Pairing Javier’s premier form with Justin Verlander and Framber Valdez atop the rotation would solidify their status as the American League favorite. Javier’s performance on Monday put Houston in position to clinch its seventh consecutive trip to the American League Championship Series on Wednesday. Javier muzzled the Twins’ strikeout-prone lineup with a slew of sliders it could not stop swinging through.
Javier generated swings on 16 of the 32 sliders he threw. Thirteen of them were whiffs, a season-high on his second-best pitch. Javier had not thrown 30 sliders in a start since Aug. 21.
“He threw it for strikes a bunch, so they had to respect it, then he got some swings and chases out of the zone on it,” pitching coach Josh Miller said. “The movement was good, but I would say normal for him. Commanding his stuff in the zone makes all of his stuff play up better.”
Javier threw his four-seam fastball 58.4 percent of the time during the regular season. Fifty-three percent of his pitches on Tuesday were fastballs, but an ability to land sliders early in counts allowed him to either finish Minnesota’s hitters with the four-seamer or be less predictable.
“He didn’t stick to any patterns, and it was very unpredictable,” Correa said. “His fastball, it’s the type of fastball that you either cheat to get to it, or you don’t. And if you don’t cheat and you get it, you will foul it off. And if you cheat, and you get an off-speed, you’re gonna chase. So we weren’t able to guess right many times.
Seven of the swings and misses against Javier’s slider arrived across the first two innings, when sunlight covered the mound and shade surrounded home plate. Diagnosing spin during midday games here is almost impossible. Pitchers with elite breaking balls often bully opponents as a result.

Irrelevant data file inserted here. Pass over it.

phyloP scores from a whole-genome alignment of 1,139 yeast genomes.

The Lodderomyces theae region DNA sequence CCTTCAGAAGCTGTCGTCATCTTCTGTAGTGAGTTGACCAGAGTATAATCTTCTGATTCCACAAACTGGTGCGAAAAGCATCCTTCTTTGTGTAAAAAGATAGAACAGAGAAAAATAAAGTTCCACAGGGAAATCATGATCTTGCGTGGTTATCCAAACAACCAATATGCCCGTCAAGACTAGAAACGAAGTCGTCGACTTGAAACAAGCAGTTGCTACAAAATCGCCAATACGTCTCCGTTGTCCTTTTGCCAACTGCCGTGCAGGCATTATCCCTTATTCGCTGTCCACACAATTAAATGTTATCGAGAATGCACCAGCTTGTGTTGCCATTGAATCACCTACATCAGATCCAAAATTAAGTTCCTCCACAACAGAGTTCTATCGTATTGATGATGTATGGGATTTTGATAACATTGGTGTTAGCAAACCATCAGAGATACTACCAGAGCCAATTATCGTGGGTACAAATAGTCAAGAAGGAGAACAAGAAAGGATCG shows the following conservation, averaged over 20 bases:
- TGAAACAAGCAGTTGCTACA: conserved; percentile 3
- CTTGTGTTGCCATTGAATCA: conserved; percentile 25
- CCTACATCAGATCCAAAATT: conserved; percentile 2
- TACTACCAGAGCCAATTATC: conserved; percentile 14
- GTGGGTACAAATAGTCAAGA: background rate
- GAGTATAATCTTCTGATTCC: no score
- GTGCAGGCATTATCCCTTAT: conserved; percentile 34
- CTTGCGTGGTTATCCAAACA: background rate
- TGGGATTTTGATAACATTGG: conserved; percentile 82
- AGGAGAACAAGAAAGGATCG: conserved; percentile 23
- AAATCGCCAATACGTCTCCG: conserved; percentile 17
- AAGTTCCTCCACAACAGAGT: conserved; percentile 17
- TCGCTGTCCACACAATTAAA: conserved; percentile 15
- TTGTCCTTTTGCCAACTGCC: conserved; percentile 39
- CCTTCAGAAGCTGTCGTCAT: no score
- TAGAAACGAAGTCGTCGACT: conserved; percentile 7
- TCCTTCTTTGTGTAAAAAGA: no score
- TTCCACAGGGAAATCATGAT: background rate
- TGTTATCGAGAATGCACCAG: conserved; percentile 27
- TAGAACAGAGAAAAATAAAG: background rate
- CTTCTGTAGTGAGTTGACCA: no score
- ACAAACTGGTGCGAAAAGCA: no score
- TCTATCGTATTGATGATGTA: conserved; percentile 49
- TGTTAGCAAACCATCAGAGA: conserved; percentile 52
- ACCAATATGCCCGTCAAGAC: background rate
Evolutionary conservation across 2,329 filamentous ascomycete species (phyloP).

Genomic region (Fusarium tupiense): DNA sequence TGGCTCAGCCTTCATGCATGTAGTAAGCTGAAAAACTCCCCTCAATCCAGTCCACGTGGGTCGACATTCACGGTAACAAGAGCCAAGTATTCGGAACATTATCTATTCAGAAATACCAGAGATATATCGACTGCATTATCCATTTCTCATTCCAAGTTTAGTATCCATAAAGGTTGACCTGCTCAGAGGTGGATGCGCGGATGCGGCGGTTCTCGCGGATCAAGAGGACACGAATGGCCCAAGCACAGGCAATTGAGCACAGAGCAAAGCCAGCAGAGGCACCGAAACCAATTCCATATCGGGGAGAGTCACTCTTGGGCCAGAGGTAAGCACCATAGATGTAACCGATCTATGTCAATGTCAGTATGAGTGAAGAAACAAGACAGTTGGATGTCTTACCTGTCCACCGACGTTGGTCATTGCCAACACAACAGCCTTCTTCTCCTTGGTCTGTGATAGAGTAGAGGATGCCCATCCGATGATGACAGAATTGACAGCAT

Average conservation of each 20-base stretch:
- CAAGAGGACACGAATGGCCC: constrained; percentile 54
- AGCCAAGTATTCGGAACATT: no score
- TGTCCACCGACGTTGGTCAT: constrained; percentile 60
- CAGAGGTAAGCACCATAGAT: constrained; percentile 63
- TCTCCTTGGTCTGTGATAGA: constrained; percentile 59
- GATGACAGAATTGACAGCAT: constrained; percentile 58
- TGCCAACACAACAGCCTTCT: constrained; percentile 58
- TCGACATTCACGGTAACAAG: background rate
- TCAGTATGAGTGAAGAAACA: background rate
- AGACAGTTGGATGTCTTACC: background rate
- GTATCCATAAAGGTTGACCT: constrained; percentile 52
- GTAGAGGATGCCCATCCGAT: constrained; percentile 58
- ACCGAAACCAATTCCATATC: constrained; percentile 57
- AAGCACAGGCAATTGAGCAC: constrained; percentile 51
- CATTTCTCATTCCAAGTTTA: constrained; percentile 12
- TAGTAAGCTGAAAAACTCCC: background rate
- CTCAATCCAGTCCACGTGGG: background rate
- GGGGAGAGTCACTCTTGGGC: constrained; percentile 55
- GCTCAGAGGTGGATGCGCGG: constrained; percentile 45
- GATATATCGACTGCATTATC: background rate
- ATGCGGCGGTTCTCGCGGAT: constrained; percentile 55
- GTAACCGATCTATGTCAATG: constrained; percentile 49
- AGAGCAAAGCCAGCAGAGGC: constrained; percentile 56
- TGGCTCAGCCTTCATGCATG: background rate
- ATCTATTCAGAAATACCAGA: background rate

Few know the dilemma more than the Astros. Sonny Gray struck them out 13 times here on the afternoon of April 7, spinning one of the sport’s best breaking pitches while the shadows wreaked havoc.
Gray threw 576 sweepers across his 32 regular-season starts. Baseball Savant assigned it a run value of 19. Just eight pitches in the sport had a higher one. Opponents batted .097 and slugged .118 against Gray’s sweeper in the regular season. Of the 15 hits struck against the pitch, just four fell for extra bases.
Until Monday, none left the ballpark. Abreu annihilated a hanger 442 feet into the second deck during the first inning, giving Javier the four-run cushion he protected. Alex Bregman started the fifth with a solo shot against another subpar sweeper. Gray had not allowed multiple home runs in a start since Sept. 24, 2021.
“We knew he was going to be tough,” Bregman said. “He’s one of the best pitchers in baseball and doesn’t give up a ton of damage. We just wanted to grind out some at-bats and we were fortunate enough to put some good swings on the ball.”
Bregman’s bomb gave Javier a five-run lead. He returned for the home half at just 58 pitches — and then fell back into a season-long problem. Walks to Willi Castro, Eduoard Julien and Polanco loaded the bases. Phil Maton began to warm in the bullpen as inefficiency threatened to doom him, as it has for too much of this season. For as marvelous as Tuesday felt, frustrating glimpses still appeared. Javier walked five batters and hit another.
“There was some inconsistencies today, some command issues popped up in spots,” Miller said. “When he tries to do too much, it takes him out of his delivery and affects his command a little bit. If he stays within himself and trusts his stuff in the zone, it plays really good and that’s what we preach to him.”
Miller made a mound visit before Kepler and Lewis arrived for their bases-loaded at-bats. The crowd rose again, trying to will this teetering team toward something resembling a rally.
As he did during the first, Javier countered with seven pitches. Two strikeouts stranded the bases loaded. Silence befell the ballpark.
“That guy, the big moment is not too big for him,” Maldonado said. “His heartbeat doesn’t go up. He executes pitches and he won this game. He won this game.”
(Top photo of Javier: Adam Bettcher / Getty Images)